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#include <stdio.h>
#include <string.h>

int main() {
  char tab[2]={"12"};
  FILE *outfile;
  char *outname = "/home/dir/";
  printf("%s", strcat(outname,tab));
  outfile = fopen(strcat(outname,btab), "w");
  if (!outfile) {
    printf("There was a problem opening %s for writing\n", outname);

I have this error: Segmentation Fault.

How can I fix it?

share|improve this question
My idea for you is to use proper indentation. – user529758 Jul 15 '12 at 10:54
@H2CO3: if you're going to fix main, might as well make it int main(void). – Mat Jul 15 '12 at 10:56
@Mat why? using empty parentheses is just fine (and IMHO looks way better). – user529758 Jul 15 '12 at 10:58
@H2CO3: int main() is a function that can take any number of arguments (in C, not C++). int main(void) takes not arguments. That and int main(int, char**) are the only two standard main signatures. – Mat Jul 15 '12 at 11:00
@H2CO3 Don't edit what might be relevant to the OP's problem. – Tibor Jul 15 '12 at 11:00
up vote 1 down vote accepted

At least two errors:

char tab[2] = {"12"};

You'd better use tab[3] or even better tab[] -- you need one extra char for the terminating NUL character.


char *outname = "etc...";

creates a constant string in the data segment of the executable -- it can't be overwritten, since strcat is using its first parameter to concatenate the two strings. So when strcat() tries to do so, it segfaults. Use

char outname[50]; // something big enough
strcpy(outname, "/home/dir");


share|improve this answer
If he literally codes char outname[] = "/home/dir/"; he will still have problems when he then calls strcat(outname, ...) – mah Jul 15 '12 at 11:03
I put char outname [100] to make it work ! – researcher Jul 15 '12 at 11:07
@mah why? You are not right -- when one uses char[] instead of char *, the compiler generates a string that is not constant and can be overwritten! – user529758 Jul 15 '12 at 11:16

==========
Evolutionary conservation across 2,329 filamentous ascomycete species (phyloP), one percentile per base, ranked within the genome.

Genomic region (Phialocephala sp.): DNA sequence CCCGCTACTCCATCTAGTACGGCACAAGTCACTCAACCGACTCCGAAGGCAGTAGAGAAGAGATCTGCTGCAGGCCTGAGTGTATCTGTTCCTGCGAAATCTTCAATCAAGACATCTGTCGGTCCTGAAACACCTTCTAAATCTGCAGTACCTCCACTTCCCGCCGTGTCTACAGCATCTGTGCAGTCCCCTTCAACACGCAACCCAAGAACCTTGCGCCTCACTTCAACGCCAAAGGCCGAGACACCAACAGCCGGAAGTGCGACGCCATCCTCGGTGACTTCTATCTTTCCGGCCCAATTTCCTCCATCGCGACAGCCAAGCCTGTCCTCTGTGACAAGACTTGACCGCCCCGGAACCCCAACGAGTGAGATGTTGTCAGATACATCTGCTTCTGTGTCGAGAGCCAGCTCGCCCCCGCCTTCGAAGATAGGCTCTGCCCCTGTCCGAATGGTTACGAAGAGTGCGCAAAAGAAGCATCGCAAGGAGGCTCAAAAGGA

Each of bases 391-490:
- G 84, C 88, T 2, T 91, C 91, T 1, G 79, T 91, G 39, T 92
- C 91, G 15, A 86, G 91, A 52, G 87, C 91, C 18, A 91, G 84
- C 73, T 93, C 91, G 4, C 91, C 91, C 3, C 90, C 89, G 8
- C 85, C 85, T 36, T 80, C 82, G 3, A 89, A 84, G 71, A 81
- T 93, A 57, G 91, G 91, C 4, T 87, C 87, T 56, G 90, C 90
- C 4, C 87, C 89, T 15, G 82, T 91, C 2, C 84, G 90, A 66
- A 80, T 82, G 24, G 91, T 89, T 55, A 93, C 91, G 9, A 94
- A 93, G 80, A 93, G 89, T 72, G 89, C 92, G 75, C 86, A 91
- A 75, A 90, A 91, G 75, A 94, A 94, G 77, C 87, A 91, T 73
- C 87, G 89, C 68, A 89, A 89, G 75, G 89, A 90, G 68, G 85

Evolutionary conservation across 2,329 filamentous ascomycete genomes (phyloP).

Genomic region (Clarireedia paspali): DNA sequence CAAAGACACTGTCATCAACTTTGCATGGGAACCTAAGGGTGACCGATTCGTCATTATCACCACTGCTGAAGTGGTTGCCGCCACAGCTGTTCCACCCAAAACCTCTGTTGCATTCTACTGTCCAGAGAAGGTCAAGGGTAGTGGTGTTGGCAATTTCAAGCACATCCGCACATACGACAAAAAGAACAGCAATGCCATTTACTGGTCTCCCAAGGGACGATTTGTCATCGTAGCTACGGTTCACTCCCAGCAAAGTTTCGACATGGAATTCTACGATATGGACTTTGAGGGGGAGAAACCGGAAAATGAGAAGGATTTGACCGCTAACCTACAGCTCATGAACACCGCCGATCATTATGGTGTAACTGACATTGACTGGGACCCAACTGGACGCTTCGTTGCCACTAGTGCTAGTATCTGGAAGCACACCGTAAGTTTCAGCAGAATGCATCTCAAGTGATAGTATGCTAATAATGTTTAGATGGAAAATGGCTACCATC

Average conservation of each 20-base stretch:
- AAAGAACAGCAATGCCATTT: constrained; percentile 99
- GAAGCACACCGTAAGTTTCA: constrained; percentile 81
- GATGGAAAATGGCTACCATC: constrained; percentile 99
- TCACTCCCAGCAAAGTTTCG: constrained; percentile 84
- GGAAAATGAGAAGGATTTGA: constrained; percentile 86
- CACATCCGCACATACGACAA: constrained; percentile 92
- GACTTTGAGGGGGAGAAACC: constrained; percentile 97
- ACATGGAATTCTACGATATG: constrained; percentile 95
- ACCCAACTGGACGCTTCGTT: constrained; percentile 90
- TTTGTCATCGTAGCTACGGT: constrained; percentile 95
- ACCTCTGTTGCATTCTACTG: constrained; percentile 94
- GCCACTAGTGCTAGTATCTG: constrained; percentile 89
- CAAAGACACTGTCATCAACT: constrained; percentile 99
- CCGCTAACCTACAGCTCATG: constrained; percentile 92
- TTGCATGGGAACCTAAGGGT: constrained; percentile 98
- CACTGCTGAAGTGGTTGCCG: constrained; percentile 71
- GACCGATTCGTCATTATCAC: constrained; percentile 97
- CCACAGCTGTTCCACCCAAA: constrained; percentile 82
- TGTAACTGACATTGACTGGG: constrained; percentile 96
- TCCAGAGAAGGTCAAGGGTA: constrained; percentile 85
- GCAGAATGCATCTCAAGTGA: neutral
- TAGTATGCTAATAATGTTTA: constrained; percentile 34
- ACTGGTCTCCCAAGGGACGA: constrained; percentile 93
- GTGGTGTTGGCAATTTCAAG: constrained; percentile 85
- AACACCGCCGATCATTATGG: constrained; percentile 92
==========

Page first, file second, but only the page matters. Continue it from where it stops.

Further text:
@H2CO3 - yes, it does, and the size of what it the compiler generates is sized to hold the contents of the string constant, and nothing more. Since strcat() wants to append to the string, and since no space was allocated to append into, you'll be overwriting something else. – mah Jul 15 '12 at 11:18
@mah - good find, indeed. I'll edit my answer. – user529758 Jul 15 '12 at 11:19

outname is a string literal and string literals are not modifiable. Modifying a string literal is undefined behavior.

share|improve this answer

outname is Const pointer so once you have entered some thing in it, you can't modify it.

However if you want to copy things in it, make a char array of the size equal to tab[] array because here the size of string to be copied is known. Most of the time char pointers like OUTNAME are used when you are taking input from a user once and you don't know how long that input will be.

share|improve this answer

In your code,

char *outname = "/home/dir/";

outname is a string literal and hence when used with strcat, it does not have enough length to hold the concatenated string.This results in segmentation fault.

Same is the case had you declared it as below,

char outname[] = "/home/dir/";

The solution for this to declare the size of the outname big enough to hold the concatenated string.

char outname[80] = "/home/dir/";
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